Steam Refund Policy: What You Should Know
If you want to get a refund from the online gaming platform Steam, you’re in luck. Steam has a more than fair refund policy for its consumers. Still, you have to follow the right steps and adhere to strict deadlines to get your money back. Here’s everything you need to know about Steam’s refund policy.
How to Request a Refund From Steam
Per Steam’s refund policy, you must meet these prerequisites to refund a game:
- You must have ordered the game less than 14 days beforehand.
- You must have played the game for less than two hours.
These deadlines give players enough time to return any accidental purchases, determine if their PCs can handle the games, and most importantly, see if they actually like the products. Whatever the reason, Steam will give you a refund with no questions asked as long as you take action within the deadline.
Here’s a short step-by-step guide to getting a refund on Steam:
- Check the time played on your game. Steam provides this information when you select the game in your library.
- Go to the Steam App’s main page. You will see a “Help” icon at the top of the screen.
- Click “Help,” then select the “Steam Support” option in the dropdown menu.
- Ignore the list of recent purchases and scroll down to click on the “Purchases” tab.
- Select the game you want to refund and choose the “I would like a refund” option.
- Steam gives you the option to add the refunded money to your Steam wallet or return it to your original payment method (credit card, PayPal, etc.). Choose the refund option you want.
- Steam also asks you to describe the reason for your refund. Select a reason from the dropdown options or write something in the “Notes” textbox.
- Finally, click on “Submit Request.” Steam will email you a reference code and the results of your request within the hour.
You can still request a refund if the deadlines have already passed, but the Steam Support staff will likely not approve the request. They strictly enforce the deadline and track every second the game is open, even when paused or minimized. Keep that in mind when playing a new game that you’re on the fence about.
Steam also offers refunds for more than video games, although some of the time frames are different. You can get your money back from the following expenses:
- In-game purchases (within 48 hours of initial purchase)
- Pre-purchases titles
- Subscriptions (within 48 hours of initial purchase or the most recent automatic renewal)
- Steam hardware
Steam is generous with its refunds, but they have security measures in place to prevent people from taking advantage of the policy. Assuming you submitted the request within the deadline, there are only two reasons they won’t give you a refund:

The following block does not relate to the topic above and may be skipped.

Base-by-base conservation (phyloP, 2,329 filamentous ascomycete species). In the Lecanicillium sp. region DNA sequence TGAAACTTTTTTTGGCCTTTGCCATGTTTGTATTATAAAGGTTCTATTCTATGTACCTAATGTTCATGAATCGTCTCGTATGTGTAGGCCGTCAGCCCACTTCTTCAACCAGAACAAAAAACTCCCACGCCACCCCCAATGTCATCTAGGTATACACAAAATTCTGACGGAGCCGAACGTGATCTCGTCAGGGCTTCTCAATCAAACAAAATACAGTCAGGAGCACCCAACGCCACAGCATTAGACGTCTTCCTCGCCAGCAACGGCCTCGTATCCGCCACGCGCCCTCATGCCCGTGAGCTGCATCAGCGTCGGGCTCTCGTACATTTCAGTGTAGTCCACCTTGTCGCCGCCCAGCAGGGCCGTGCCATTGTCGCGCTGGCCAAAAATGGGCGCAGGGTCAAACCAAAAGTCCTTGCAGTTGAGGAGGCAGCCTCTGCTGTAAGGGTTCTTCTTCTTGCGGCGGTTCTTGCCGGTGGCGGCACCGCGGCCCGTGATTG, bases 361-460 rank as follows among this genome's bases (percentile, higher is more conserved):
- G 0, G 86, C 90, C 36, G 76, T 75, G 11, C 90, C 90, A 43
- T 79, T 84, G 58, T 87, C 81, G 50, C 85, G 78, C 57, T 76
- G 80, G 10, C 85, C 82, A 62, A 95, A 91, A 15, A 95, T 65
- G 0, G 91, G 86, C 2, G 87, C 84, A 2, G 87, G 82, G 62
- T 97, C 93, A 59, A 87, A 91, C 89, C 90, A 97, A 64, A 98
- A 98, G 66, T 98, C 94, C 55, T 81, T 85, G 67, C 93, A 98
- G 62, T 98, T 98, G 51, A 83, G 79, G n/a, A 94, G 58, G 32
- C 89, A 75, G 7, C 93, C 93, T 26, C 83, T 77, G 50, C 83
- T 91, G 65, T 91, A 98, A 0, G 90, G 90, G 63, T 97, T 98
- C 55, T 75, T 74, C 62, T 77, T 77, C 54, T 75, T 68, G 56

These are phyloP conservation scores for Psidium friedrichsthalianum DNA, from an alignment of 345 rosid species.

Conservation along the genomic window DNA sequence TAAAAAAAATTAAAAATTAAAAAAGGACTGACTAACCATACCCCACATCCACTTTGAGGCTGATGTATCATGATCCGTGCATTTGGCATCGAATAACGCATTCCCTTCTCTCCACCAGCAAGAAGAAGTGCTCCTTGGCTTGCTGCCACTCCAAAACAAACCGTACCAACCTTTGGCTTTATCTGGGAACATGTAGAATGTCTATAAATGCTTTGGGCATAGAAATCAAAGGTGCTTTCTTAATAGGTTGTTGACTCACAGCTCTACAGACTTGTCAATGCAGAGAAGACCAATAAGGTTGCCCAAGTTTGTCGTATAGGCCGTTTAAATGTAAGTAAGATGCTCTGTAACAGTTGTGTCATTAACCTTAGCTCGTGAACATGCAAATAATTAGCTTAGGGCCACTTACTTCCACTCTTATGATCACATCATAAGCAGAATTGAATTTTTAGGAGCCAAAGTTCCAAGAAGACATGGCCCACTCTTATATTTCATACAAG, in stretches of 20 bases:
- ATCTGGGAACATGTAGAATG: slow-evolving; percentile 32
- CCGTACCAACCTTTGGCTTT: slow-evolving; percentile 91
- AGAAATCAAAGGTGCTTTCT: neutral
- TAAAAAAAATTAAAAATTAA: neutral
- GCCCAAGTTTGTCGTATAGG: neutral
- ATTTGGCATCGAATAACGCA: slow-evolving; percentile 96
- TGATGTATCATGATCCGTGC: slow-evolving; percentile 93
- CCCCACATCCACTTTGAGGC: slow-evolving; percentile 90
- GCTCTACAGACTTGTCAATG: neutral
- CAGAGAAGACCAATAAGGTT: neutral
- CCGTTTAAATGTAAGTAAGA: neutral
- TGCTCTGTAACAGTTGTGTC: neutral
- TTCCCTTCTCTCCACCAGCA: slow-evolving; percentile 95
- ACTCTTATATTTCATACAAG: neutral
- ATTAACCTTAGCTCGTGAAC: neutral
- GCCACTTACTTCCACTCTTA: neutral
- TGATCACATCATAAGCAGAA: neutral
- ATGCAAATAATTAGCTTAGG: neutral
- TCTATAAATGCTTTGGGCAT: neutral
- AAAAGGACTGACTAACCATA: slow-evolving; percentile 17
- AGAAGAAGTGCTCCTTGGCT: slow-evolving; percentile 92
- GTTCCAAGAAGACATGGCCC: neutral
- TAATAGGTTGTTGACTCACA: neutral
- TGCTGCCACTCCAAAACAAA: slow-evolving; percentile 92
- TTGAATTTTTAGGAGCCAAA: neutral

- If you have been banned by the Valve Anti-Cheat system (VAC) for cheating on a specific game, you lose the right to refund that game.
- If Steam judges that you abused its policy in the past, it can revoke your right to future refunds. The Support staff monitors your refund history and can easily notice patterns in your behavior, such as refunding games just before the deadline.
As long as you play by the rules and stay within the established time frame, Steam will accept your refund with no problems.
Controversy With Steam’s Refund Policy
Refunding a game on Steam might be straightforward and convenient, but the two-week and two-hour deadlines have stirred up some controversy in the gaming community.
Steam implemented these policies to ward off untrustworthy consumers who like to exploit online games. However, some games can easily be completed in less than two hours. This loophole has left smaller indie video games vulnerable to significant revenue losses. One developer, Emika Games, had to step away after its popular game Summer of ‘58 got refunded into oblivion on Steam.
Another unnamed developer had the same problem with its game Before Your Eyes. The gameplay is only 90 minutes long, which leaves it exposed to the same loophole as Summer of ‘58. Steam user Bella Messex released a tweet criticizing the flaw in Steam’s refund policy, and it has since gone viral.
What can Steam do about this issue? The gaming community is divided on this question. Some think they should reduce the two-hour limit, but that could give rise to other problems. It would prevent consumers from thoroughly testing their PCs on AAA (high-budget) games and decrease developer accountability for late-game bugs.
Some have also suggested adding stipulations to the two-hour limit, such as only applying it to AAA games and assigning a different deadline to indie developers like Emika. However, that creates another debate on what qualifies as indie or AAA. It’s a paradoxical situation that helps honest consumers but hurts aspiring developers.
Steam Still Going Strong
Even with the loophole in its refund policy, Steam remains one of the most prominent and trustworthy online gaming platform. With over 26 million users worldwide and constant additions to its game catalogue, the company can afford to take its time in sorting out the refund issue. For now, it continues to support a wide variety of developers with thousands of entertaining games.